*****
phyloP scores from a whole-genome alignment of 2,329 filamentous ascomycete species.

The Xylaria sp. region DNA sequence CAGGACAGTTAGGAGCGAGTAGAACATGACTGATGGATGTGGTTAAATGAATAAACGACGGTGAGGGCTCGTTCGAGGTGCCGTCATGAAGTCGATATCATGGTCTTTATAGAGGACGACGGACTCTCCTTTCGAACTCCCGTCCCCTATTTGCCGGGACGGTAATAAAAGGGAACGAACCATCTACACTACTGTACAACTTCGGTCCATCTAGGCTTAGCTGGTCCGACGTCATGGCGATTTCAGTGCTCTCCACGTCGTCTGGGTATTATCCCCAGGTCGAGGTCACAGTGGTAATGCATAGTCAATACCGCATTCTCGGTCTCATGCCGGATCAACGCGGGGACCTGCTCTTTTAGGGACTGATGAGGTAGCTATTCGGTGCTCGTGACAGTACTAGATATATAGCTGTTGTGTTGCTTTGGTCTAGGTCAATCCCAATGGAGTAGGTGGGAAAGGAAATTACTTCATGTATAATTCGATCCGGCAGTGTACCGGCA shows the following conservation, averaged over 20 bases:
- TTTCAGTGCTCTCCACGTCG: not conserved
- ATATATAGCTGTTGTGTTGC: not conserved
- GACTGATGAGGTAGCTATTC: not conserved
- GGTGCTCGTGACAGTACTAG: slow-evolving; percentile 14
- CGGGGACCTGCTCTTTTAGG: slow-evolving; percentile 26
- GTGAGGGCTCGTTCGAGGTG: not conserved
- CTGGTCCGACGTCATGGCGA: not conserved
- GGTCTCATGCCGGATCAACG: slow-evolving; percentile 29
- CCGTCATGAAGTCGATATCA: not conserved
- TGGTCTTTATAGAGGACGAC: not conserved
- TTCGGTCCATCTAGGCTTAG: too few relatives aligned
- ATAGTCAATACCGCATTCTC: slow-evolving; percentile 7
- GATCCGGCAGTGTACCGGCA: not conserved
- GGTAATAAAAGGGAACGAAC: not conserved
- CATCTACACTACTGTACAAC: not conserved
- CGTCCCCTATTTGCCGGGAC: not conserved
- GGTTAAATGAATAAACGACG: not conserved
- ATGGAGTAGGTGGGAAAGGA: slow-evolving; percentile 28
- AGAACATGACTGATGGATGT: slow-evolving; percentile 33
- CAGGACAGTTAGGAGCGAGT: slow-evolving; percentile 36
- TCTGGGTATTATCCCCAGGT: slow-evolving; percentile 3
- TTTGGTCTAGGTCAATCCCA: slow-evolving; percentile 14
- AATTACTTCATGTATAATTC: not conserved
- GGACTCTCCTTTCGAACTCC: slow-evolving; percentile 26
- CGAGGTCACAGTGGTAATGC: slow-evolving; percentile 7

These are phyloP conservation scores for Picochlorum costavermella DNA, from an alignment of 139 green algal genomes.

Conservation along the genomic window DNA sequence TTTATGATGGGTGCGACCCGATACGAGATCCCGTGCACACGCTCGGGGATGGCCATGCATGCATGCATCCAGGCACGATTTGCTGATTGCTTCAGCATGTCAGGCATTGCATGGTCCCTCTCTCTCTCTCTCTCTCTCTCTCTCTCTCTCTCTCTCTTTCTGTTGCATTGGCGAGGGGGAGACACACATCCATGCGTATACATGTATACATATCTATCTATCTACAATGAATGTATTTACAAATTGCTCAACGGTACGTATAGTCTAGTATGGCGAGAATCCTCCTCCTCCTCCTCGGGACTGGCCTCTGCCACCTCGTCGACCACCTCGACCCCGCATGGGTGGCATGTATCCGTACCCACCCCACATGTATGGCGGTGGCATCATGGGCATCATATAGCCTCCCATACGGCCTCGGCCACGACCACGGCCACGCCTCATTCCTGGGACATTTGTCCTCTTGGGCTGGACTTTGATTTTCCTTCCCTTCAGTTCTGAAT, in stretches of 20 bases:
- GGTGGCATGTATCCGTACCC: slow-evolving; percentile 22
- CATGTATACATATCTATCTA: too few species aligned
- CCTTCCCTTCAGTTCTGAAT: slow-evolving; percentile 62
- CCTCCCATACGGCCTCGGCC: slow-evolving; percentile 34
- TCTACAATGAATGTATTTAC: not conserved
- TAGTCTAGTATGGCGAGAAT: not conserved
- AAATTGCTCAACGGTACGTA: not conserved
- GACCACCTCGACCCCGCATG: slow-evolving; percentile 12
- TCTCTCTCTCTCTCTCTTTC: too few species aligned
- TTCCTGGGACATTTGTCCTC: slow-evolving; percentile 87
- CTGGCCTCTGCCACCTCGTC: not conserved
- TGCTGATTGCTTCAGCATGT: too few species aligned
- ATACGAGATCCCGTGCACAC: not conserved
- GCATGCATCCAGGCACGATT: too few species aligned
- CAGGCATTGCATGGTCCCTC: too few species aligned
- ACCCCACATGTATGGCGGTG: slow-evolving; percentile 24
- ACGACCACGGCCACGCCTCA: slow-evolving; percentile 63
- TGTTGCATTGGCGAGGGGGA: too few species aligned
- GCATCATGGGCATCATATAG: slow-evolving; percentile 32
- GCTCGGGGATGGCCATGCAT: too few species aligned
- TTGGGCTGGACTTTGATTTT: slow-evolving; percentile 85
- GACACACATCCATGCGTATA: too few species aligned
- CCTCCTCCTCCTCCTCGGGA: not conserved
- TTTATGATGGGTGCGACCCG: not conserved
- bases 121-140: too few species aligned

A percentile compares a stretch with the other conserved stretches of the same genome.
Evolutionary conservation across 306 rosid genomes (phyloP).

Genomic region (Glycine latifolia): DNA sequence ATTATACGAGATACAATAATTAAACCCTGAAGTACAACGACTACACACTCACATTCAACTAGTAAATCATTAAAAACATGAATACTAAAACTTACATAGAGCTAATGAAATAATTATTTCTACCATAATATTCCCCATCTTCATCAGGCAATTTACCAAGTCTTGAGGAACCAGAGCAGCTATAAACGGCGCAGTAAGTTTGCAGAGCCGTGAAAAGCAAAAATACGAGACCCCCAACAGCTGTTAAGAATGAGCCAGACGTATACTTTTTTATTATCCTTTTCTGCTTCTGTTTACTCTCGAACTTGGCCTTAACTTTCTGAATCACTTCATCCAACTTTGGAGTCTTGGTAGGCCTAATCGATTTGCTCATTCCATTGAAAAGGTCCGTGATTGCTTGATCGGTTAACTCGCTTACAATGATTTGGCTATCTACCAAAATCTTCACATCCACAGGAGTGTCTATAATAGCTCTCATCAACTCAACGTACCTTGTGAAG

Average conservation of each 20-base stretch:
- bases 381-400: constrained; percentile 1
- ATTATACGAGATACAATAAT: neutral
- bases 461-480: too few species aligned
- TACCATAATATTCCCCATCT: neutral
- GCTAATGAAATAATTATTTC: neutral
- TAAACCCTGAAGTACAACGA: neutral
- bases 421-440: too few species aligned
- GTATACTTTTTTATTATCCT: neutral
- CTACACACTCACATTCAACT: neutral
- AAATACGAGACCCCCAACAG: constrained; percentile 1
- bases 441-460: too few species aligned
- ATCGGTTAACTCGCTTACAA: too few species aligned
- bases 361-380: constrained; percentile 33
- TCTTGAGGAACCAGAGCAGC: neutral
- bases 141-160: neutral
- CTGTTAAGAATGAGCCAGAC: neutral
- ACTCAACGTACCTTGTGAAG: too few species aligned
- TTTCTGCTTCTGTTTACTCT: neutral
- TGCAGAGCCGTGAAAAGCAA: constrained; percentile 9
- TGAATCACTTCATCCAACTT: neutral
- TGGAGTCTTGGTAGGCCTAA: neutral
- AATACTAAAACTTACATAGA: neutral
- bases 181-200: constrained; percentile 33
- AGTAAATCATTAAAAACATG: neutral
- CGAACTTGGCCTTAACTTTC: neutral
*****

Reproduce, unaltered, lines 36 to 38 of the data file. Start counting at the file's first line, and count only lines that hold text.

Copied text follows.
- AAATTGCTCAACGGTACGTA: not conserved
- GACCACCTCGACCCCGCATG: slow-evolving; percentile 12
- TCTCTCTCTCTCTCTCTTTC: too few species aligned